To guard against boredom and retain variety in my practising

I would be crazy to devote all my practise time to the Schubert alone. Adding a variety of shorter works is a supplement to my main learning and a way of ensuring I retain interest and excitement in the piano.

To extend my repertoire

When one is working for exams or diplomas, there is a terrible tendency to focus only on the set pieces. This is not healthy, as too much focus on a narrow repertoire can lead to familiar pieces growing stale. One often finds that even the most disparate repertoire will inform other works. I also wanted to have a “bank” of pieces I could call on for the occasional concerts I give.

Each piece will be recorded and uploaded to my Soundcloud

Recording is an excellent way of evaluating one’s playing and an opportunity to listen in a different way, allowing us to make judgements about which areas need revision or improvement. By insisting on recording each piece, I am forcing myself to prepare each work carefully. This in itself is a useful exercise: just because the repertoire is “easier”, it should still be prepared to a high (concert-ready) level.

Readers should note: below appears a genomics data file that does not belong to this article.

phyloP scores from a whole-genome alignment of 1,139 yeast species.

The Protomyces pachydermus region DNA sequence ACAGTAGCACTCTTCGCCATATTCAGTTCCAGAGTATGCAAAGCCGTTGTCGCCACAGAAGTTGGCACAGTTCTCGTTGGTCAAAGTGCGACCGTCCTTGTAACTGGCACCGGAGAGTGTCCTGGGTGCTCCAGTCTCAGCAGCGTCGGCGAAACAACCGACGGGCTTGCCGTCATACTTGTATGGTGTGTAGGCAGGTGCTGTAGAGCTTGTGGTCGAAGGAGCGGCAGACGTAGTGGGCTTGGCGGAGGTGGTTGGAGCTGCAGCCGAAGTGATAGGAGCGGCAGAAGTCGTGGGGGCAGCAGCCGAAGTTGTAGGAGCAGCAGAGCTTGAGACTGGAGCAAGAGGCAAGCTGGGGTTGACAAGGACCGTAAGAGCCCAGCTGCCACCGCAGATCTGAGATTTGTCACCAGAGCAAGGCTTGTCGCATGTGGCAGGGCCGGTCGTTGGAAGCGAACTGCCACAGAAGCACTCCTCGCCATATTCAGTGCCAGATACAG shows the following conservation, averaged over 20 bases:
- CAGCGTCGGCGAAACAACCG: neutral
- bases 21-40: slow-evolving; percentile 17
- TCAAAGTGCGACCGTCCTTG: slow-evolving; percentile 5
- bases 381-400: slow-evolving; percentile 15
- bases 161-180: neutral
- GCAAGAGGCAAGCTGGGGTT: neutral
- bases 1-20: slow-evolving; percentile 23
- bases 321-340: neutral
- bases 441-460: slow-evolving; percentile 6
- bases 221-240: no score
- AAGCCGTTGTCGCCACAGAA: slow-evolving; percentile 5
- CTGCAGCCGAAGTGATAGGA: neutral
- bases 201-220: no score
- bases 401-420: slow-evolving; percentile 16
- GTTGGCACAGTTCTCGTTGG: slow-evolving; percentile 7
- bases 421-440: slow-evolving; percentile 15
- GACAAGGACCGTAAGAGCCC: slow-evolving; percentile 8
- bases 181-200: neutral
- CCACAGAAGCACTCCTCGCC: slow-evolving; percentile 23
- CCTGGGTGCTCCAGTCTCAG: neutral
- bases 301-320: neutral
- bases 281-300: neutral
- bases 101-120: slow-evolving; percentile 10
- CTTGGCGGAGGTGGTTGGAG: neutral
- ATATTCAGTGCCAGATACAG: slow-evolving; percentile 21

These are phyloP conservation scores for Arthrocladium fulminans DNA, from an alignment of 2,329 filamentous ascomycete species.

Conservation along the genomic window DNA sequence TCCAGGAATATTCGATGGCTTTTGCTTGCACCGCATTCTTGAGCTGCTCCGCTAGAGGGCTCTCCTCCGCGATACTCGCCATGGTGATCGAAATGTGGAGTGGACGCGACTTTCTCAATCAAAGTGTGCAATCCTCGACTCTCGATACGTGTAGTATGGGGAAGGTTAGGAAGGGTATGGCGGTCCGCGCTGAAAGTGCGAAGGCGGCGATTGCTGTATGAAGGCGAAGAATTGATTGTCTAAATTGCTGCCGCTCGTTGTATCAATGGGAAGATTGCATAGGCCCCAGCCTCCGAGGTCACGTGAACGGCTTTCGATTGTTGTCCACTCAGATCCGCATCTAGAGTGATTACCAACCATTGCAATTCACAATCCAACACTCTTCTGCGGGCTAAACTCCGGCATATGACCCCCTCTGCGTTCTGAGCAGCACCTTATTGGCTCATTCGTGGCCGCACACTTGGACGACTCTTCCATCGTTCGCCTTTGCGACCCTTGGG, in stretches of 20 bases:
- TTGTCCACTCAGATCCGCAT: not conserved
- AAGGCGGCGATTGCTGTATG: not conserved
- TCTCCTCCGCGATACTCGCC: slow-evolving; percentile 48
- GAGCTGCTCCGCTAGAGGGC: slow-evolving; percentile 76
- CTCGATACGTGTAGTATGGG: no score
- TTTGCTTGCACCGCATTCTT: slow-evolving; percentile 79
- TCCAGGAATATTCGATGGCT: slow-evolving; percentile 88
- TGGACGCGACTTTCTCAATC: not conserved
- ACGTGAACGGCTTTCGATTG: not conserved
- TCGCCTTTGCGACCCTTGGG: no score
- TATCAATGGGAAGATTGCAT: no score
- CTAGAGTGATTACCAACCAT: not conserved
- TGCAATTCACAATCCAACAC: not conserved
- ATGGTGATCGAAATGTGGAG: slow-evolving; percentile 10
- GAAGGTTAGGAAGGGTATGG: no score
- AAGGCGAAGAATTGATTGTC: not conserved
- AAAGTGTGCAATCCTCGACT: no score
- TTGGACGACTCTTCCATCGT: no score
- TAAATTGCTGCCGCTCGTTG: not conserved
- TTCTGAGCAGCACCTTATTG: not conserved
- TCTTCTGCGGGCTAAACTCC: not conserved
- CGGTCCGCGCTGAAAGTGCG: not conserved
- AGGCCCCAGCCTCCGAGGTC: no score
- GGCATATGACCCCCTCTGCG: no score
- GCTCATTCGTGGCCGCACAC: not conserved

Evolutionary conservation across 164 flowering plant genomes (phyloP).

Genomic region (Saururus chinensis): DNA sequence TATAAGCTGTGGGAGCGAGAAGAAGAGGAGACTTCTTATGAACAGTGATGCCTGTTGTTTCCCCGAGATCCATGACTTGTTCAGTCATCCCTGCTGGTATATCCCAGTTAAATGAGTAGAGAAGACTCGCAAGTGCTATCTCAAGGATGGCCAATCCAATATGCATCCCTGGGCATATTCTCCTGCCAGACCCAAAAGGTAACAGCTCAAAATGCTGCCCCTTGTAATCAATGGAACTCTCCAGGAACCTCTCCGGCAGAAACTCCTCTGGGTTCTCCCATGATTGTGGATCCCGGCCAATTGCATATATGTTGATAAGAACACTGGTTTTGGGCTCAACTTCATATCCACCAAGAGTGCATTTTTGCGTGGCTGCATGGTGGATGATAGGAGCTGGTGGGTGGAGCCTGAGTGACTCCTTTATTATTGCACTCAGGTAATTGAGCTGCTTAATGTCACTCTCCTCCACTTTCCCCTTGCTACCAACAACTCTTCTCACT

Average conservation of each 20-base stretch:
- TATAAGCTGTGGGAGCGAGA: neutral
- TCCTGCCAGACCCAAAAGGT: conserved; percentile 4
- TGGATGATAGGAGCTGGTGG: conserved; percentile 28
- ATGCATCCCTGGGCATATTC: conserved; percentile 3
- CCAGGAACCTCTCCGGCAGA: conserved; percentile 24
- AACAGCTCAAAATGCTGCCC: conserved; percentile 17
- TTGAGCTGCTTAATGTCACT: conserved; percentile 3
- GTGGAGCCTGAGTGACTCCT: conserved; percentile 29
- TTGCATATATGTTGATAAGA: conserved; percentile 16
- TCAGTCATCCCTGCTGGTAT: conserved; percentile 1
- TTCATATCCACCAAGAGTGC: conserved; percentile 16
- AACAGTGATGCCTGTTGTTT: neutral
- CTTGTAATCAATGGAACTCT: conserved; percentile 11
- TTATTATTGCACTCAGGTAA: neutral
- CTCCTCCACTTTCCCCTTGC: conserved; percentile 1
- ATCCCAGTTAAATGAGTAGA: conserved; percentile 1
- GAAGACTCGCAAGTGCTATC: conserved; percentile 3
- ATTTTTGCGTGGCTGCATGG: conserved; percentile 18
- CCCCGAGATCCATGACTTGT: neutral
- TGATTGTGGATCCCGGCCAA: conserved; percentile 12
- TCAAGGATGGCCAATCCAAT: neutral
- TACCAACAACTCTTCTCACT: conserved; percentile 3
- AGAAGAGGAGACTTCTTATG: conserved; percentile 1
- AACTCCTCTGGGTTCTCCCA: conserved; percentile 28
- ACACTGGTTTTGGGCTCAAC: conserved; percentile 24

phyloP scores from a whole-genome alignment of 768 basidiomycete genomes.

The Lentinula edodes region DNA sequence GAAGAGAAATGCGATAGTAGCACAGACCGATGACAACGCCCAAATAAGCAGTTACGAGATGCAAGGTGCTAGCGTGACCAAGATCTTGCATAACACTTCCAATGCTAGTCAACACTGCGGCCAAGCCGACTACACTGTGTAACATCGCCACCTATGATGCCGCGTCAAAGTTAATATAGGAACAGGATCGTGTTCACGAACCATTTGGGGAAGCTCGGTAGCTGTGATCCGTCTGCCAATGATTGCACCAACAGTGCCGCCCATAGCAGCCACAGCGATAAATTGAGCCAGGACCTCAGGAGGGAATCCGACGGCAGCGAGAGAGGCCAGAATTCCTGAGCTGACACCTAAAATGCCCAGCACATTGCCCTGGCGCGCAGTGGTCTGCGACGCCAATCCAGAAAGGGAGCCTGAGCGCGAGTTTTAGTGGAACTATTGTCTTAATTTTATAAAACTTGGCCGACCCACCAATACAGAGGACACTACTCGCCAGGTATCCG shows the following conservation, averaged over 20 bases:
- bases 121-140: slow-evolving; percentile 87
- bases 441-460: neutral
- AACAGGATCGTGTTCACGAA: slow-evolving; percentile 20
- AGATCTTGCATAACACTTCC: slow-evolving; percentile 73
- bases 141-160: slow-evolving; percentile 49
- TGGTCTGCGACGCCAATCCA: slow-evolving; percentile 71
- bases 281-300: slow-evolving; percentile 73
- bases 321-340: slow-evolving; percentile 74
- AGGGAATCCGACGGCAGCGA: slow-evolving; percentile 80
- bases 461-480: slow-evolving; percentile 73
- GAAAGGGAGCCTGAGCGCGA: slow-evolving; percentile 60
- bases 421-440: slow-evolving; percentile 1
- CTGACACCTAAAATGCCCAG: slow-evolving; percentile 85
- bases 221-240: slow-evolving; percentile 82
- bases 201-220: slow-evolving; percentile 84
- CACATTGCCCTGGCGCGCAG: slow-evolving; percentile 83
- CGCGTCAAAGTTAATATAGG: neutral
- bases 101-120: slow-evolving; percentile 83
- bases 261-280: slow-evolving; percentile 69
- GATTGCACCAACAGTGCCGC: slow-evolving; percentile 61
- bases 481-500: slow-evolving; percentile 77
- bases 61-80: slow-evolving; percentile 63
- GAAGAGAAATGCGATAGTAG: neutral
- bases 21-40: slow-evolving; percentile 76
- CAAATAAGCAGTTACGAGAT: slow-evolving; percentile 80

Update 1 – September 2015

With 27 pieces recorded and uploaded to Soundcloud, I am nearly three-quarters of the way through the project. There was a slight hiatus during the summer break when I was devoting much of my practise time to the Schubert Sonata in order to meet a personal deadline to have the entire sonata in the fingers by the end of June. Also, the piano was in need of a tune and I didn’t want to make any further recordings until it had been tuned.

Learning outcomes so far:

  • The project has encouraged me to learn “fast and smart”
  • I have become slightly less hyper-critical than usual about my playing, resulting in, I think, fresher and more imaginative recordings.
  • It has given me a focus in that each week I consider which works should be prepared for the challenge and add them to my practising diet.
  • It has made my work on the Schubert more enjoyable because there is variety in my practising regime